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Research paper
Predicting independent survival after stroke: a European study for the development and validation of standardised stroke scales and prediction models of outcome
  1. Salma Ahmed Ayis1,2,
  2. Bolaji Coker1,2,
  3. Anthony G Rudd1,2,
  4. Martin S Dennis3,
  5. Charles D A Wolfe1,2
  1. 1Department of Primary Care and Public Health Sciences, Division of Health and Social Care Research, King's College, London, UK
  2. 2NIHR Biomedical Research Centre, Guy's & St Thomas’ NHS Foundation Trust, King's College London, London, UK
  3. 3Division of Clinical Neurosciences, Western General Hospital, Edinburgh, Scotland, UK
  1. Correspondence to Dr Salma Ahmed Ayis, Department of Primary Care and Public Health Sciences, King's College London, 42 Weston St, London SE1 3QD, UK; salma.ayis{at}


Background Accurate prediction of stroke outcome is desirable for clinical management and provision of appropriate care, and potentially for stratification of patients into studies.

Objectives To investigate the predictive properties of validated scales and severity measures, and their constituent variables, and to compare their prediction in six European populations.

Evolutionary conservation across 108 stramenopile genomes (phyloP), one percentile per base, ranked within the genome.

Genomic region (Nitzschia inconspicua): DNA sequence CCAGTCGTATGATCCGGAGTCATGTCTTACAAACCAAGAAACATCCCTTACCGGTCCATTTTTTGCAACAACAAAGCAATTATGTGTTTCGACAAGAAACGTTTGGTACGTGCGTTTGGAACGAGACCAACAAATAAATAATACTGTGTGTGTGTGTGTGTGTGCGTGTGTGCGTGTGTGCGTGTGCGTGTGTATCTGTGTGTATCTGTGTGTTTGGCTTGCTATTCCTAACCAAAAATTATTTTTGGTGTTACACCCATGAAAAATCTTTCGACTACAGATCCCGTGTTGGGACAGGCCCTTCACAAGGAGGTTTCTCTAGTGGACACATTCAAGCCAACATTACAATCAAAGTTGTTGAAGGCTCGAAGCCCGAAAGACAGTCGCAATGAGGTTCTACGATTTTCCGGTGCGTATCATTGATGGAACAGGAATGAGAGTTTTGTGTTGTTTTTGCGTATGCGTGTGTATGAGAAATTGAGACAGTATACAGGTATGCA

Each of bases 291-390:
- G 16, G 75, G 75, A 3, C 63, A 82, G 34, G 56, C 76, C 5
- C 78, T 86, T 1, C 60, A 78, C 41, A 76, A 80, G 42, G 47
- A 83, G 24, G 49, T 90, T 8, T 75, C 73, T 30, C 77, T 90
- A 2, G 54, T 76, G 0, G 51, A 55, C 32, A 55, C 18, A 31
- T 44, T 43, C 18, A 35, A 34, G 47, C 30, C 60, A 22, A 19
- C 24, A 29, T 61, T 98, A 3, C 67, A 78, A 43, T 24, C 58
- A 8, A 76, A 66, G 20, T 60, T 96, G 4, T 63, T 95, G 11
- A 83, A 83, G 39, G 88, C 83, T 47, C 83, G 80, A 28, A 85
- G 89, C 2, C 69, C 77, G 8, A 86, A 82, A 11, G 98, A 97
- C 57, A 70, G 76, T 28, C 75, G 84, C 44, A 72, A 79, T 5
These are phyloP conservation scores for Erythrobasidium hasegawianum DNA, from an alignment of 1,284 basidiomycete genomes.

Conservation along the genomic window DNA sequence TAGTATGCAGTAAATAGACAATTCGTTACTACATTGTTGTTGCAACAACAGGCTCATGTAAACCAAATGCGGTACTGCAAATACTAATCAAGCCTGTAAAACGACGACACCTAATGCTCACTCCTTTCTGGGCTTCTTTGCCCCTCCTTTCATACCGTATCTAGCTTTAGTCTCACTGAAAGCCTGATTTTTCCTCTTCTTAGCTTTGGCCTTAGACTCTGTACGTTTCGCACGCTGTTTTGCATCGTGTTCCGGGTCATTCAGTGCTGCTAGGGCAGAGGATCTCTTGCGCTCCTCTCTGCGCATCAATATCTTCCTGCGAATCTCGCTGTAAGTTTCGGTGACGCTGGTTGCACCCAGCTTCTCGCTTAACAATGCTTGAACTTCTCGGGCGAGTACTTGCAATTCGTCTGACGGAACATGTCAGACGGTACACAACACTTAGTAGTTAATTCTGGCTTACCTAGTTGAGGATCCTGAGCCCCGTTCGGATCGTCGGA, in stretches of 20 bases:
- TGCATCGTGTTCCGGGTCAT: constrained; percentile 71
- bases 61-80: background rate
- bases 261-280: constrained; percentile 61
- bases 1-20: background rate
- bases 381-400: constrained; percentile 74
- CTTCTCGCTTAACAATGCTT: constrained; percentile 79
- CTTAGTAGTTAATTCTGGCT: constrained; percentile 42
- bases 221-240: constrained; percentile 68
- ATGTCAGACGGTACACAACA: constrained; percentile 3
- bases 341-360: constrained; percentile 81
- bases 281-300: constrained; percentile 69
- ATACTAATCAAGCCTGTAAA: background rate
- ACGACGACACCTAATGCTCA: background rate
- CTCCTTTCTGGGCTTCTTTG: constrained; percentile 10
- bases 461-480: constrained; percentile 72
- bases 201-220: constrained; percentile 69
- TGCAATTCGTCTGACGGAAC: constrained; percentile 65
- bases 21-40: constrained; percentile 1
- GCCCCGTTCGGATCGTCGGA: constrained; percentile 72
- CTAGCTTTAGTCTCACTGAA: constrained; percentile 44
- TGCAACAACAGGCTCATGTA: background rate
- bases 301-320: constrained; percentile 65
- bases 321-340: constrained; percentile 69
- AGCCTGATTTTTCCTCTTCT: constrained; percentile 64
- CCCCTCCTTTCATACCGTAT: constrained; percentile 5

Methods We studied 2033 first-ever stroke patients in population-based stroke registers in France, Italy, Lithuania, the UK, Spain and Poland. Logistic models were used to predict independent survival at 3 and 12 months after stroke using a range of measures including the Six Simple Variable (SSV), Barthel index (BI) and the National Institute of Heath Stroke Scale (NIHSS). Predictions were compared within and between populations using receiver operating characteristic curves. A five-variable scale was developed and validated.

Results Comparisons of BI with BI+age, and NIHSS with NIHSS+age, across populations showed that inclusion of age significantly improved prediction. Fairly equal predictions were obtained by three models: five variables, BI+age, and NIHSS+age. Better agreement between predicted and actual outcomes, and more precise estimates were obtained by the five variables model (age, verbal component of the Glasgow Coma Scale, arm power, ability to walk, and pre-stroke dependency).

Conclusions Living alone before the stroke was not significantly associated with independent survival after the stroke. Five variables (excluding living alone, from the SSV) provided good prediction for all populations and subgroups. Further external validation for our estimates is recommended before utilisation of the model in practice and research.

  • Scales
  • Stroke
  • Health Policy & Practice
  • Clinical Neurology

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